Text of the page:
Wisconsin has over 84,000 miles of streams, 15,000 lakes and milllions of acres of wetlands. Assessing the condition of this vast amount of water is challenging. The state's water monitoring program uses a media-based, cross-program approach to analyze water condition. An updated monitoring strategy (2015-2020) is now available.
Compliance with Clean Water Act fishable, swimmable standards are located in the Executive Summary of Water Condition in 2016 . See also 'monitoring' and 'projects'.
Wisconsin's Water Quality Standards provide qualitative and quantitative goals for waters that are protective of Fishable, Swimmable conditions [Learn more]. Waters that do not meet water quality standards are considered impaired and restoration actions are planned and carried out until the water is once again fishable and swimmable
Management goals can include creation and implementation of a Total Maximum Daily Load Analysis, habitat restoration work, partnership education and outreach and more. If specific recommendations exist for this water, they will be displayed below.
Monitoring the condition of a river, stream, or lake includes gathering physical, chemical, biological, and habitat data. Comprehensive studies often gather all these parameters in great detail, while lighter assessment events will involve sampling physical, chemical and biological data such as macroinvertebrates. Aquatic macroinvertebrates and fish communities integrate watershed or catchment condition, providing great insight into overall ecosystem health. Chemical and habitat parameters tell researchers more about human induced problems including contaminated runoff, point source dischargers, or habitat issues that foster or limit the potential of aquatic communities to thrive in a given area. Wisconsin's Water Monitoring Strategy was recenty updated.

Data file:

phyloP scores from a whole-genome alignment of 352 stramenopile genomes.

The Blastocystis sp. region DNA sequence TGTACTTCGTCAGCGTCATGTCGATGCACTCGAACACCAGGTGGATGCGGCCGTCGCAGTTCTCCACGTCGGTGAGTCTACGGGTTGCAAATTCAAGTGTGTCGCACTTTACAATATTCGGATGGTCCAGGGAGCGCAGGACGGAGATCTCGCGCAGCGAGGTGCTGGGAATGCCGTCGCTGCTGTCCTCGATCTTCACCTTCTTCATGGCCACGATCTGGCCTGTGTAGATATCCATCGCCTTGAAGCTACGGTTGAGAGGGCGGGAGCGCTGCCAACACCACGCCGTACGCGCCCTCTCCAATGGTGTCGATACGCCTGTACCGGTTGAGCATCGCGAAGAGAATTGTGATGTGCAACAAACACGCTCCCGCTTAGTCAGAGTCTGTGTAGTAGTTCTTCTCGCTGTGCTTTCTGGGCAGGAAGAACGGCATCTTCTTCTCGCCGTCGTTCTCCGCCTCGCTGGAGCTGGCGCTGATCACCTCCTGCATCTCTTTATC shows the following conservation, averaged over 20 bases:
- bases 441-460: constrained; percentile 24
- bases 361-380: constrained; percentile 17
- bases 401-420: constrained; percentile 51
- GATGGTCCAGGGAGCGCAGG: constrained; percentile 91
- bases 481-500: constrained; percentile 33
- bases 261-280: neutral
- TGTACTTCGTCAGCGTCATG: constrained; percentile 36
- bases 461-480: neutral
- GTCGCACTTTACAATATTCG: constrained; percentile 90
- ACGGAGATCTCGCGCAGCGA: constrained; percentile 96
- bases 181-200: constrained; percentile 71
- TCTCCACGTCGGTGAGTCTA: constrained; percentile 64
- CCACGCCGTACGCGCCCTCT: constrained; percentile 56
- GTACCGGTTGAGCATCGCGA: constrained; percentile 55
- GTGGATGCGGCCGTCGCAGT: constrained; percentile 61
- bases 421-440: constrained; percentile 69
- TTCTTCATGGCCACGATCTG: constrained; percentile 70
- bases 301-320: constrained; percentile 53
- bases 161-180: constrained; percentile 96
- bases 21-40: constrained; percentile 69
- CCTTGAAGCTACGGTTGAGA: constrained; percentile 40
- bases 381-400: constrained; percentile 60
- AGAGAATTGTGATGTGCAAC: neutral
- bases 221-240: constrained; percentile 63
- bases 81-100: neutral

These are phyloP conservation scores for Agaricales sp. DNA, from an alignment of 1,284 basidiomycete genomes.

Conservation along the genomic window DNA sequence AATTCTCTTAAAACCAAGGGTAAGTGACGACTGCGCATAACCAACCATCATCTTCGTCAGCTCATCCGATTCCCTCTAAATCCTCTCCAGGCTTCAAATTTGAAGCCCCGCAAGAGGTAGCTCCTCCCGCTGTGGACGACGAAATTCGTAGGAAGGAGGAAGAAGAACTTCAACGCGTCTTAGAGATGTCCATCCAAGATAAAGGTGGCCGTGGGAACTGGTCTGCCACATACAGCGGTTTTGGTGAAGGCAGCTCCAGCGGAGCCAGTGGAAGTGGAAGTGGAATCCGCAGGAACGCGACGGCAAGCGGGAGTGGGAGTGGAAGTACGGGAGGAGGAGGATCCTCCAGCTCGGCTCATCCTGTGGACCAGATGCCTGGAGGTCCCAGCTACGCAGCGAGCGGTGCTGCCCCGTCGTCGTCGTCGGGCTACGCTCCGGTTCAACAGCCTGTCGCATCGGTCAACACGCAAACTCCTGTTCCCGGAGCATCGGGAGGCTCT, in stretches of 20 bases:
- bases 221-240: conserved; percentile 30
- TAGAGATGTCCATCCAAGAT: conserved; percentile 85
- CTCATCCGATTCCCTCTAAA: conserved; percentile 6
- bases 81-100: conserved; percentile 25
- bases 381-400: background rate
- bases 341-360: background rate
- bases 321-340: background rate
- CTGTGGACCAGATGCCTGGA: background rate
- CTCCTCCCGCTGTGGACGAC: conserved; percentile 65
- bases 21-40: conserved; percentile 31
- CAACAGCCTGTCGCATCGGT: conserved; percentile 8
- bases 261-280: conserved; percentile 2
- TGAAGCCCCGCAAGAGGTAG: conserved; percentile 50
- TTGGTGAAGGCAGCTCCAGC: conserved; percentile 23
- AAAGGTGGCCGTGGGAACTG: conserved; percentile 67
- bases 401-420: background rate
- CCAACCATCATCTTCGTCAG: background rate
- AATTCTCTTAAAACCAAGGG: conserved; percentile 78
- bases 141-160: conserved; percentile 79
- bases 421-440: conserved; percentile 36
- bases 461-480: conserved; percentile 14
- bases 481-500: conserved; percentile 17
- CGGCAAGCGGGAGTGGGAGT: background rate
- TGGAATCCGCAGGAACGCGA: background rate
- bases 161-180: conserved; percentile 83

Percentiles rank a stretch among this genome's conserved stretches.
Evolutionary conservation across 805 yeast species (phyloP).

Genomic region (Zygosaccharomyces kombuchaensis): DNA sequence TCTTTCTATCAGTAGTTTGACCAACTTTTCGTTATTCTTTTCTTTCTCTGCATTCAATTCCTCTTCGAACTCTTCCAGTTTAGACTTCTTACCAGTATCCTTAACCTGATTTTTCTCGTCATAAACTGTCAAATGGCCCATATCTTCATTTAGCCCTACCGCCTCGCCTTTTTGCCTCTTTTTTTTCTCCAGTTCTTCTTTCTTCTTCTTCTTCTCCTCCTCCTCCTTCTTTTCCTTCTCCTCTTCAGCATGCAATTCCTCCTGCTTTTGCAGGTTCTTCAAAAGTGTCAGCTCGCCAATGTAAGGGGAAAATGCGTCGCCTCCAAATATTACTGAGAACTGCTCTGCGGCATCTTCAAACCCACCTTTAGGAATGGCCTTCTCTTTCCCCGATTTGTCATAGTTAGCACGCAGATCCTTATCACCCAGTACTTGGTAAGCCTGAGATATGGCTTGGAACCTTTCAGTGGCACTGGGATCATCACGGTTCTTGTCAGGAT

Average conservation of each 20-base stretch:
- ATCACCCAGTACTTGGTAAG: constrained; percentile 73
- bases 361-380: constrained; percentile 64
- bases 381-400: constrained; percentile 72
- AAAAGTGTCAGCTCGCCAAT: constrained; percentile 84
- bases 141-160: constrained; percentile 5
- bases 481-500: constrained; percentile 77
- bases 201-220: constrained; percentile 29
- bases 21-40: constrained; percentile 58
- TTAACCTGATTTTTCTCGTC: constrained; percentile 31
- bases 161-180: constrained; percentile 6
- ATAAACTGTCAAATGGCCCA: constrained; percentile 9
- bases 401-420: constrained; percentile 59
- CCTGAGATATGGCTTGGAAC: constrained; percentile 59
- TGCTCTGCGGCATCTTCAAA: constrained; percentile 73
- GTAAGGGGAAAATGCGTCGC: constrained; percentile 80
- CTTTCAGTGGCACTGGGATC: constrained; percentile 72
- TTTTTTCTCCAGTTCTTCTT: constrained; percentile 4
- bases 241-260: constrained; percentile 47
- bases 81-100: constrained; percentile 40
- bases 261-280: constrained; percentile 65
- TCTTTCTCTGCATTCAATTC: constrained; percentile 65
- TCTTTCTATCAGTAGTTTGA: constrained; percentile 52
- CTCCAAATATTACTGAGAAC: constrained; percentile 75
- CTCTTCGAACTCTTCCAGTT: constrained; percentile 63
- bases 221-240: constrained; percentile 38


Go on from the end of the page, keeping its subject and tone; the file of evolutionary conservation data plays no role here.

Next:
Grants and Management Projects
|WBIC||Official Waterbody Name||Station ID||Station Name||Earliest Fieldwork Date||Latest Fieldwork Date||View Station||View Data|
|1289800||South Branch Creek||10015761||South Branch Baraboo River - 70 Yds Above Bridge On Sth 80||3/17/1994||3/17/1994||Map||Data|
|1289800||South Branch Creek||10011294||South Branch Creek - South Branch Baraboo River Station #2 Farmers Bridge||Map||Data|
|1289800||South Branch Creek||10032372||South Branch Creek - Verbsky Lane||Map||Data|
|1289800||South Branch Creek||10043625||South Br. Cr. US Mckenzie Rd.||6/1/2015||8/13/2015||Map||Data|
|1289800||South Branch Creek||10011295||South Branch Creek - South Branch Baraboo River Station #3 Bridge On St. Patrick Rd.||10/15/2004||10/15/2004||Map||Data|
|1289800||South Branch Creek||10011293||South Branch Creek - South Branch Baraboo River Station #1 Bridge Where Beaver Cr. Enters||Map||Data|
|1289800||South Branch Creek||10015731||South Branch Baraboo River - 50 Yds Downstream Of Bridge Onkouba Valley Rd.||3/17/1994||9/22/2015||Map||Data|
South Branch Creek is located in the Seymour Creek and Upper Baraboo River watershed which is 171.73 mi². Land use in the watershed is primarily agricultural (62%), forest (30%) and a mix of suburban (5%) and other uses (2%). This watershed has 414.62 stream miles, 124.03 lake acres and 4,637.96 wetland acres.
Nonpoint Source Characteristics
This watershed is ranked Medium for runoff impacts on streams, Not Ranked for runoff impacts on lakes and High for runoff impacts on groundwater and therefore has an overall rank of High. This value can be used in ranking the watershed or individual waterbodies for grant funding under state and county programs.However, all waters are affected by diffuse pollutant sources regardless of initial water quality. Applications for specific runoff projects under state or county grant programs may be pursued. For more information, go to surface water program grants.